Intro To The Quill by Tabor

I've been working on The Quill for about 3 months now and figured it was about time to show off some of it's capabilities. 

The Quill is a wearable multi-instrument that sends MIDI data over BLE to your phone/tablet/computer/hardware. The Quill can be used as an instrument, as a means to add flavor to your instruments, and other uses that have been impossible until now. 

More updates to come....

BLE MIDI for All!!!


I've been waiting for the adoption of BLE MIDI in products for a while.
I first saw it when I received my Miselu Kickstarter keyboard. I was surprised at how
low the latency was and how reactive the interface was.

This year at NAMM, I saw that companies are starting to jump on the BLE MIDI
bandwagon. Korg has their wireless controllers, Yamaha has their self-powered dongles, ect.
I've been interested in using BLE MIDI myself for battery powered projects; I have too many ideas for 'wearable' MIDI controllers and cutting the wires would be great. 

I recently picked up a new Arduino 101 board:

It's the same size and same pinouts as the standard Arduinos, except this one uses Intel's latest and greatest SoC geared towards wearables, the Curie. 
I based my characteristic ID and service ID on Apple's BLE MIDI document ( since has yet to release an official spec. 

With that said, I have only tested this out with my iPhone (6s), iPad (air 2), and Macbook Pro, and it works perfectly. 

As shown above, you can go to your settings in an app like Apple's Garageband, choose Bluetooth MIDI Devices, and then connect to your device. In the example my device is called Tabor. After connecting, you are off to the races with whatever MIDI data you want to send and receive.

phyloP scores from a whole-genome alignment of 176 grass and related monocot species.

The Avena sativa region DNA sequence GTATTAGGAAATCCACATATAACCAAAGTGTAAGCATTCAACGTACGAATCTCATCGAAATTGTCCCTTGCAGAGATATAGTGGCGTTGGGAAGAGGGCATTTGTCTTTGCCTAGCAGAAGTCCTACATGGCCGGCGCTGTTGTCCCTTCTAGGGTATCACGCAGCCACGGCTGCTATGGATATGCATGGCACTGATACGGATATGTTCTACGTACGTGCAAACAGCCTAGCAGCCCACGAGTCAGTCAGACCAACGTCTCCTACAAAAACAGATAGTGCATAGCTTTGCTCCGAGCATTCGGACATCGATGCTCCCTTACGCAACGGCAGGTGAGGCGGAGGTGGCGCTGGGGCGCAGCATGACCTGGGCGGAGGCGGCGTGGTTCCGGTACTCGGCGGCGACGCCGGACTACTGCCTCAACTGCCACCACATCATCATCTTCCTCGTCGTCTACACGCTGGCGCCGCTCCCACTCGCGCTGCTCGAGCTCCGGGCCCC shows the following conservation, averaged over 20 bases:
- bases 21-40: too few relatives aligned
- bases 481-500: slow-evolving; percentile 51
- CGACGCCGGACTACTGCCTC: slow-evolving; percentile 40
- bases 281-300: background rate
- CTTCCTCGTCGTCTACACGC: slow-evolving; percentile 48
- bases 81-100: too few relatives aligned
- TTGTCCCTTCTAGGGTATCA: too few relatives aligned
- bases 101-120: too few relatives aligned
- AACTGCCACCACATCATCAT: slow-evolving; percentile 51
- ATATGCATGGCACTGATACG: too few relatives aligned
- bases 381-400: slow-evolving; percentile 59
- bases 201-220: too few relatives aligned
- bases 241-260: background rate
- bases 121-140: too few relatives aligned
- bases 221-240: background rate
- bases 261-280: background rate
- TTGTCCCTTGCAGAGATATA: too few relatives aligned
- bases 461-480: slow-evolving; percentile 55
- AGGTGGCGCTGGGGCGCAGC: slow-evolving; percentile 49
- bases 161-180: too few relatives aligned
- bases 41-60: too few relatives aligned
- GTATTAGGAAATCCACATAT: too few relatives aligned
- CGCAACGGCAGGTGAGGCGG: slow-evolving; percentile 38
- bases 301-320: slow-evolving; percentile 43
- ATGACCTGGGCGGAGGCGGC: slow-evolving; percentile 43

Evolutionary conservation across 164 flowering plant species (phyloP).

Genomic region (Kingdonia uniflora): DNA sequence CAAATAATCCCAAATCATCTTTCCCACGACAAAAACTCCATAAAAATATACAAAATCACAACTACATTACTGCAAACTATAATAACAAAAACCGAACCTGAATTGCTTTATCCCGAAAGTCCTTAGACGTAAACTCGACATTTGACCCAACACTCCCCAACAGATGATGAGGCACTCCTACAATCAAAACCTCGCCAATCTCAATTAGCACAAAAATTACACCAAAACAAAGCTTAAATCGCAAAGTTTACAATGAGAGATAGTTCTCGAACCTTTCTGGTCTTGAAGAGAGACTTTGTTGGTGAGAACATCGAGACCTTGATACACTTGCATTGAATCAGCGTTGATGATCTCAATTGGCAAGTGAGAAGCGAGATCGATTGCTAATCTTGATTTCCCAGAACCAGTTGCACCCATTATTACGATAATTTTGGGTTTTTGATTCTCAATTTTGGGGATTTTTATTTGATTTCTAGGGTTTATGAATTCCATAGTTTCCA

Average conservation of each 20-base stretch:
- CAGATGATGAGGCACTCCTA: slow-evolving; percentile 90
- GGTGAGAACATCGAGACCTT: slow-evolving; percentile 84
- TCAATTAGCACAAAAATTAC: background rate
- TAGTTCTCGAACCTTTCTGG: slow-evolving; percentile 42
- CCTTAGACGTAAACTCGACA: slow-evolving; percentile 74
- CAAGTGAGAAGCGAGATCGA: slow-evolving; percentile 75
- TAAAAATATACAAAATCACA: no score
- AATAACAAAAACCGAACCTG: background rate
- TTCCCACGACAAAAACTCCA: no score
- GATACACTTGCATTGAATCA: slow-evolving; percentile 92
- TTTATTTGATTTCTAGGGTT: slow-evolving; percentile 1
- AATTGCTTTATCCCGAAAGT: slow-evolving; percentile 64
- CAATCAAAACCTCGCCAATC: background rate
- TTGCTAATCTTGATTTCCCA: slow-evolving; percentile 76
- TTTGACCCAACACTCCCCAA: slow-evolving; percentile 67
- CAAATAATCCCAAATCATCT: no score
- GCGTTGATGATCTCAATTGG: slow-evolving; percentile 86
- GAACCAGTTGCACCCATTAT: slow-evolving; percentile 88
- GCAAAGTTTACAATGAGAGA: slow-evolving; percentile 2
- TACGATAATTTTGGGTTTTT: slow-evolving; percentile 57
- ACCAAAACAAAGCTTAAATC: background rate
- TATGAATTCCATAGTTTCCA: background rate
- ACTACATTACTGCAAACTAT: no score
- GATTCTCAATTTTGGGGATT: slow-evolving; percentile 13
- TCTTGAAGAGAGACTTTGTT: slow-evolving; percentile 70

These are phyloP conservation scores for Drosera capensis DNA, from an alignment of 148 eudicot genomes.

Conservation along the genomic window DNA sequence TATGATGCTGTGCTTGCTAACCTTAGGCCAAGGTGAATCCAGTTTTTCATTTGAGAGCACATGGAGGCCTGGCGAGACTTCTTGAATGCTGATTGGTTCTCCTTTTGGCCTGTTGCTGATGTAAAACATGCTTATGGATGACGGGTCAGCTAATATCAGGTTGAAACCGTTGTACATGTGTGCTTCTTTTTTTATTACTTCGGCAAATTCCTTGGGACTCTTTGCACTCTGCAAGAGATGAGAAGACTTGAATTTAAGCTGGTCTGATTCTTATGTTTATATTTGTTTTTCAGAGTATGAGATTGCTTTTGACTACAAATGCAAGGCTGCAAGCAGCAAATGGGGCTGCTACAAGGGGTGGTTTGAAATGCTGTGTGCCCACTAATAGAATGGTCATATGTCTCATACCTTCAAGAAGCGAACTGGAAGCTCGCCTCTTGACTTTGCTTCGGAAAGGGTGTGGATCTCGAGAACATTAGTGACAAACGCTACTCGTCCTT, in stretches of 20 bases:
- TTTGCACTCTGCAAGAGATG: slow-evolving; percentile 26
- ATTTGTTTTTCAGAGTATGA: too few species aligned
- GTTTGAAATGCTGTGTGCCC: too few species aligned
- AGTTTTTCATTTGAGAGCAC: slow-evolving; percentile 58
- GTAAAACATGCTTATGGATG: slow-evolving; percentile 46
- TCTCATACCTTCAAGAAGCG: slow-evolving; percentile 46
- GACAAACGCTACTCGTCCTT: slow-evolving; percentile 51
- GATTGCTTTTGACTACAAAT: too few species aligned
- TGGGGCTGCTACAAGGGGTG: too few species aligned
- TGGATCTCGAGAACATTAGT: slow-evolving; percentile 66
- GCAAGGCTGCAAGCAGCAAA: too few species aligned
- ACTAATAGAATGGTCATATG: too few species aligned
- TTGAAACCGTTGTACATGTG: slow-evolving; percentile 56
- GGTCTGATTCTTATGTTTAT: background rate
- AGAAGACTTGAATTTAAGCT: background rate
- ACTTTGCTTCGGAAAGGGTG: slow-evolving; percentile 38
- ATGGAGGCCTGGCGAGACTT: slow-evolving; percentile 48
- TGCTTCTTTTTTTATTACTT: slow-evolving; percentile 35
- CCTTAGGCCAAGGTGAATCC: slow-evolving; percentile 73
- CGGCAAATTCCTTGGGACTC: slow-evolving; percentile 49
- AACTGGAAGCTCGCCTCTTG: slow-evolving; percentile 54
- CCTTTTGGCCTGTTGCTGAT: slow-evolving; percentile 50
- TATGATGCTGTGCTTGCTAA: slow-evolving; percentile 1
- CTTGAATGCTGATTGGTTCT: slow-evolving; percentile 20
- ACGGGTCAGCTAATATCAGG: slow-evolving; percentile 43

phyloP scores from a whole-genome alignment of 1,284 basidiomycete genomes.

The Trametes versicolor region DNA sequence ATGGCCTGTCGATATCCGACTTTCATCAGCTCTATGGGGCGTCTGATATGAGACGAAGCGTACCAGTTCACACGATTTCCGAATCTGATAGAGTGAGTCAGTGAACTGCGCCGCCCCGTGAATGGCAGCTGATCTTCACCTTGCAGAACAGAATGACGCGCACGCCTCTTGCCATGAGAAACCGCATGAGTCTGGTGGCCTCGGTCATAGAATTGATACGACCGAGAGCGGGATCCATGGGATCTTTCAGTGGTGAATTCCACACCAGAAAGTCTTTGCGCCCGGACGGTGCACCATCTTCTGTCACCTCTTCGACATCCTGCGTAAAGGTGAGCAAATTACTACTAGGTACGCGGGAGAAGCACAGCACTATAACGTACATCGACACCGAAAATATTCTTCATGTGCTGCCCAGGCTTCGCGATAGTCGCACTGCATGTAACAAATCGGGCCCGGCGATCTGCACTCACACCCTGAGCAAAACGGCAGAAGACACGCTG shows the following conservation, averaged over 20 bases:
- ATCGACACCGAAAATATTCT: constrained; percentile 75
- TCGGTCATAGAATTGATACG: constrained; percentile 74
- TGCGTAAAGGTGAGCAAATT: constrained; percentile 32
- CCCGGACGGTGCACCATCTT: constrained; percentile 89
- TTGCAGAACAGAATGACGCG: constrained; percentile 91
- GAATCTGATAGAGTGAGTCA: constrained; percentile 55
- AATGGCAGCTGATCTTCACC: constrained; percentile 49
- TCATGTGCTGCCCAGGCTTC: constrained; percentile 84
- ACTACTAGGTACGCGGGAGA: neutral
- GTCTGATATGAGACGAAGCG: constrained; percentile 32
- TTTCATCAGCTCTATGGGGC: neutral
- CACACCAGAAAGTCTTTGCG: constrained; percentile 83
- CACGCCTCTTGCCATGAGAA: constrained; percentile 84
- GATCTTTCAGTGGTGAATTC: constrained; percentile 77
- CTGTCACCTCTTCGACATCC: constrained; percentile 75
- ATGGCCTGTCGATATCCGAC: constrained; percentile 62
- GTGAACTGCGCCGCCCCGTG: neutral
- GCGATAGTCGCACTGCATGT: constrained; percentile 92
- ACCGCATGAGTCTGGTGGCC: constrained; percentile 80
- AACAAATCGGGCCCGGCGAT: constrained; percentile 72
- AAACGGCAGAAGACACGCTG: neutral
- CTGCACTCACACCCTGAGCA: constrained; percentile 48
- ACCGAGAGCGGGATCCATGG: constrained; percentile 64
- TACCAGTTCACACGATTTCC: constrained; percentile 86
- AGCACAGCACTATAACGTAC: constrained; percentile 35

In a similar fashion, on OS X, you go to your Audio MIDI settings app and choose MIDI Studio. If you click on Bluetooth, you will see a window pop up looking for your advertising BLE MIDI compliant devices and give you a chance to connect to them.

When using OS X, once connected, your device shows up just like any other MIDI device on OS X, so your use is very flexible.

Here is the Github for the code:
Initially, I put up code for a bare minimum MIDI Sending device. I will be adding code for MIDI receiving and both together, along with some simple instruments you can implement with the Arduino 101.

As with everything, if you have any questions, feel free to reach out on twitter @auxren or email:

Update: added Airpeggiator instrument example.
Update: Fixed code to work with Arduino 1.6.9. Added licensing and more comments to Airpreggiator.